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remove the belts & bend them backwards, if there are any cracks... REPLACE THEM. In my case the belts were actually OK, so let them run, I'll check again next year.
Let us know how that goes for you as in most cases the belts don't show any external signs, the internal cords just break leaving you with a pile of scrap metal.
 

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Frank1980 - When I did mine a few years ago with Gates belts I specifically remember the instructions on the package saying "do not bend or twist" belts to avoid damage.
Just something to consider.
 

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Thanks guys for your honest replies !
My experience with timing belts is not Goldwings, but many years in an industrial manufacturing. We ran timing belts 24/7 & when they let go prematurely, ie the nylon cords broke internally, they had been over tensioned. The honda manual gives, from my background, a very low tension requirement, but one to be followed. The other point I find interesting, timing belts are by their nature are constantly being bent.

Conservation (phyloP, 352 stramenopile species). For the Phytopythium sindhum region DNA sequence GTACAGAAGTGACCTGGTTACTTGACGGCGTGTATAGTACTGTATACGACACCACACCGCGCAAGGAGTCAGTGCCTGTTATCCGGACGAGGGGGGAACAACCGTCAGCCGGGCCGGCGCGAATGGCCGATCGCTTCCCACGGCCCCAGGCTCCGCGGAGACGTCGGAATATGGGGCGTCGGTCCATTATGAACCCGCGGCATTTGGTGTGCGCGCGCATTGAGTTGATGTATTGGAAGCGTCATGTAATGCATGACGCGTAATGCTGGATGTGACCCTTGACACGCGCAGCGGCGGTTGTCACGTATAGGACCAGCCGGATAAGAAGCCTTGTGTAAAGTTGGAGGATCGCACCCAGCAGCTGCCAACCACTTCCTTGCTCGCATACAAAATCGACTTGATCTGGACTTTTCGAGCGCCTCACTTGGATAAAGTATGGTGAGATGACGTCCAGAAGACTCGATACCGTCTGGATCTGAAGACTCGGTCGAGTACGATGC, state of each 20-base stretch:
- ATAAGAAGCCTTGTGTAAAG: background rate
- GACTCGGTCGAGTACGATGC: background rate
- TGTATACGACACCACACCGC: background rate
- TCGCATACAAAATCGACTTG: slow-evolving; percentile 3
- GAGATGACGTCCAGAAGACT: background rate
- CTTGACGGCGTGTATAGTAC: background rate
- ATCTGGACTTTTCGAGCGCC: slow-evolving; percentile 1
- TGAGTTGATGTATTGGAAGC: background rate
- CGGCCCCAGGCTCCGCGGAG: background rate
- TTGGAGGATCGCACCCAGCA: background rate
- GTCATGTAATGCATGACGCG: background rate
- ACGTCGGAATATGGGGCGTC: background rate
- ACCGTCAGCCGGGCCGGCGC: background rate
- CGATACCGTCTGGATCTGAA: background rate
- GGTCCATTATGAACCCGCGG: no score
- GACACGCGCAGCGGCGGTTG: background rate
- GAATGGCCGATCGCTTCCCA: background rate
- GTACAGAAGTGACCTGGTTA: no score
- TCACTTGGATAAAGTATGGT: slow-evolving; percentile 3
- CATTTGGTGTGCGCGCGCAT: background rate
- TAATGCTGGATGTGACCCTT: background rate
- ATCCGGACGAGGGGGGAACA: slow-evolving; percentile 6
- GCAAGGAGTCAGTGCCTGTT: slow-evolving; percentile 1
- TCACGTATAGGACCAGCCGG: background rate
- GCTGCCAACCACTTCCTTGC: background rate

With my wing, the visual inspection was done because at the time I had zero information. The bike had 322,000 kms on it & I was not going to start replacing parts until I verified it was not necessary to replace engine. Later i was told the belts were ~5 years old / ~6000km on them. If the transmission does not need replacement in the fall / winter ( and a replacement / rebuild will get new belts ) , I will arbitrarily replace belts as a part of growing list of ailments.

... Next time I will supply more info if my approach seems counter to the norm.
 

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My wing has 322,00km on her & the first thing I did (when I bought her ) was verify the condition of the belts ( the previous owner "said" it was a well maintained bike ), but I needed to know.... age/wear creates brittle belts... remove the belts & bend them backwards, if there are any cracks... REPLACE THEM. In my case the belts were actually OK, so let them run, I'll check again next year.